By Cheryl Johnson
In the Turkey Antitrust Litigation, Plaintiffs alleged that Agri Stats which provided non-public pricing and supply information to the turkey industry, together with turkey suppliers controlling eighty percent of the U.S. turkey market, conspired to exchange competitive information. The conspiracy was challenged on both a rule of reason and per se basis. The court dismissed the per se challenge, finding it conclusory and not plausible, while allowing the conspiracy claim to proceed under a rule of reason standard. After discovery, plaintiffs filed an amended 600-page complaint, with one claim attacking the information-exchange conspiracy on a rule of reason basis, and a second claim alleging a per se price fixing conspiracy. Defendants moved to dismiss the amended per se claim, which Judge Kendall in Chicago rejected after finding that the pleadings alleged sufficient circumstantial evidence of the price fixing conspiracy, with parallel conduct and additional “plus factors” indicative of an agreement. In re Turkey Antitrust Litigation, No. 19 C8318, 2022 WL 17093359, *6-7, 11 (N.D. Ill. Nov. 21, 2022).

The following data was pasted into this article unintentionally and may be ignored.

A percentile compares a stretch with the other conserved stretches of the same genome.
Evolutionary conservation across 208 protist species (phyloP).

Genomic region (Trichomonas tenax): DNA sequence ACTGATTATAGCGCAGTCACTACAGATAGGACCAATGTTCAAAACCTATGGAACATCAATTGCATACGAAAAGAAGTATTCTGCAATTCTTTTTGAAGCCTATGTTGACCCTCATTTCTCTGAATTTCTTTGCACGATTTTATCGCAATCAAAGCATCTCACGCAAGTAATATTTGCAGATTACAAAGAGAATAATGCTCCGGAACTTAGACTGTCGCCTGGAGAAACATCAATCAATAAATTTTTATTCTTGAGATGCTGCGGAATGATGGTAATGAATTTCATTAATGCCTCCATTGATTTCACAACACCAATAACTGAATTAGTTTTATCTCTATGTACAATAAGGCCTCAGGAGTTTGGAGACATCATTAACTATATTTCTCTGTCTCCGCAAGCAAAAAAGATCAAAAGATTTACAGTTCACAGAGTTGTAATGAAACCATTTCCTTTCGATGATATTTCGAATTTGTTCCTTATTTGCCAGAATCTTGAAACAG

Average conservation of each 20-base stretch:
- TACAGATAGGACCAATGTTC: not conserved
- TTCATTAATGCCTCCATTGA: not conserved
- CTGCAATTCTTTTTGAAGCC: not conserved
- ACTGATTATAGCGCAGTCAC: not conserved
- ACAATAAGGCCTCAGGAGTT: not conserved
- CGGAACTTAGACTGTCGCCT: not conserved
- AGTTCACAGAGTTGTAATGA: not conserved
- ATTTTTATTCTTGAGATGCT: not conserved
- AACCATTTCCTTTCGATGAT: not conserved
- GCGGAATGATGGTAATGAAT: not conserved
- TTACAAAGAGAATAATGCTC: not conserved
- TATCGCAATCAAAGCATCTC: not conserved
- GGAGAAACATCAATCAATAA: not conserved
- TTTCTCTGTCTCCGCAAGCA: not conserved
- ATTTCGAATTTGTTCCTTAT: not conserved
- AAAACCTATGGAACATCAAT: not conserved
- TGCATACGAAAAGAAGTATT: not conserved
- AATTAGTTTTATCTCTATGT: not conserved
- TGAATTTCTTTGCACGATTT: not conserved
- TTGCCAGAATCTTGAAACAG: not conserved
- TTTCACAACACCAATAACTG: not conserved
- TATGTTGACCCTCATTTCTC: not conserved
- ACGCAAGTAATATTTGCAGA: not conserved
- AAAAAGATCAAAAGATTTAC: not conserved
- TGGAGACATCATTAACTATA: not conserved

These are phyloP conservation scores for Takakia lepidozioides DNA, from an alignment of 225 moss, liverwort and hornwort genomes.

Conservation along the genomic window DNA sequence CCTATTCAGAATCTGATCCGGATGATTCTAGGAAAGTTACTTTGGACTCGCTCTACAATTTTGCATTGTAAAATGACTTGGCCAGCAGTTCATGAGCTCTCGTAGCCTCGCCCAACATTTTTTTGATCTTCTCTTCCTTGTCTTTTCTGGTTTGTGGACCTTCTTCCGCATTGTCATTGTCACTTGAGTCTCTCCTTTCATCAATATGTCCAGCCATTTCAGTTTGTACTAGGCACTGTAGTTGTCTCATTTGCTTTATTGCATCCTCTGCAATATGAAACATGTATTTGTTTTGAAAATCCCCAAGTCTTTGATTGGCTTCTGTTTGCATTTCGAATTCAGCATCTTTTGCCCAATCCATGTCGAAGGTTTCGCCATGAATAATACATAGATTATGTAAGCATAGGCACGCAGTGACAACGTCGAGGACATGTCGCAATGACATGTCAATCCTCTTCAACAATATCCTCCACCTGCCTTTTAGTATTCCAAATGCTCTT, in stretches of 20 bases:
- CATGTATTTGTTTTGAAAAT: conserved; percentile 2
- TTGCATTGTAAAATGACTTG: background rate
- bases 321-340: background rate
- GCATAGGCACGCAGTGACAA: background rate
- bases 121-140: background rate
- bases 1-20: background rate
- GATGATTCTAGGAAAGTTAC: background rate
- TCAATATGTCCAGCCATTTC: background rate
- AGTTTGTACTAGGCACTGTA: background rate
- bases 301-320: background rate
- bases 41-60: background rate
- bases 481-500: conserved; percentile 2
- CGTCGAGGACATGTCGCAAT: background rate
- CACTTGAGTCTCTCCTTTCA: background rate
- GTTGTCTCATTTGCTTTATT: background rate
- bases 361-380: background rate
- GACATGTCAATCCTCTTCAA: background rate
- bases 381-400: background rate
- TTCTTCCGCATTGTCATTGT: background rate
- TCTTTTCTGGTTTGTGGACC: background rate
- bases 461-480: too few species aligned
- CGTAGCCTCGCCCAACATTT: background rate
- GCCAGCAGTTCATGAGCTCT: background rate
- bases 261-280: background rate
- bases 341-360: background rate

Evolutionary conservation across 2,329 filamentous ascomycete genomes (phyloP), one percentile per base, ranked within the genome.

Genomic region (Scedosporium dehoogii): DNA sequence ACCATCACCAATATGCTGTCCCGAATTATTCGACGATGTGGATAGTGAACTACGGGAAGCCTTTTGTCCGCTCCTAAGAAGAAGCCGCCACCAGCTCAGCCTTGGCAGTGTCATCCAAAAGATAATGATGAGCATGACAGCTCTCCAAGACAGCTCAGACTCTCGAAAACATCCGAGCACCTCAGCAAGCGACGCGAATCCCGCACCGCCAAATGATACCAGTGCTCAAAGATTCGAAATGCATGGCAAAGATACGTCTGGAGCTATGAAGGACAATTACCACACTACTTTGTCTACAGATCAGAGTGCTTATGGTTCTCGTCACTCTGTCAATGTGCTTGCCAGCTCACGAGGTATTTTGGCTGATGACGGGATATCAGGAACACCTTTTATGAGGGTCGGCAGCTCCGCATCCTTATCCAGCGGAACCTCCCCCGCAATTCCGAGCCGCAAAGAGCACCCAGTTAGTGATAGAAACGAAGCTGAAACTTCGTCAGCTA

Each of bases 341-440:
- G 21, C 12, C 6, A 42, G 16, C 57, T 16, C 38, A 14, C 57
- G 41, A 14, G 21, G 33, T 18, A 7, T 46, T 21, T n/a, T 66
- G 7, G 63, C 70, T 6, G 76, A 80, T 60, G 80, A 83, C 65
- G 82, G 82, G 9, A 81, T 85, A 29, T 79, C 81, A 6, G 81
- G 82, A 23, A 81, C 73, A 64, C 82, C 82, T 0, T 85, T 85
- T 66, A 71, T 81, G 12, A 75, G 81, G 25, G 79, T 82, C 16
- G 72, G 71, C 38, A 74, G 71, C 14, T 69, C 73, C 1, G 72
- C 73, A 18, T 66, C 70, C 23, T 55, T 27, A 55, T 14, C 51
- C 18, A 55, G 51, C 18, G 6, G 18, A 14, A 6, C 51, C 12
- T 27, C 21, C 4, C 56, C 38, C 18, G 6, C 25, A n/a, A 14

Despite a conceded lack of “direct evidence” of a conspiracy, Defendants (save one) were each alleged to have participated in coordinated turkey supply reductions followed by increased prices; neither simultaneous nor similar manners of restricting supply were required to sufficiently allege parallel conduct. Id. at *7. The court also rejected the suggestion that plaintiffs’ substantial completion of discovery at the time their complaint was amended should alter the pleading stage standard used in analyzing a dismissal motion. Id. at*9.
For “plus factors,” plaintiffs alleged frequent and direct information exchanges on turkey pricing and production cuts, encouragements of codefendants to reduce turkey productions, and the “central role” played by Agri Stats that distributed an unusual amount of private information about industry pricing and output while noting specific increased pricing opportunities. Id. at *10. Defendants’ atypical trade association participation was also cited as a ‘plus factor’, particularly given that the trade association hired Agri Stats to report on industry expectations, and created a Turkey Demand Enhancement Team with some defendant members with the assistance of Agri Stats to urge members to substitute “coopetition” for competition and to maintain historic profit levels in the industry. Id. at *3, 4, 10.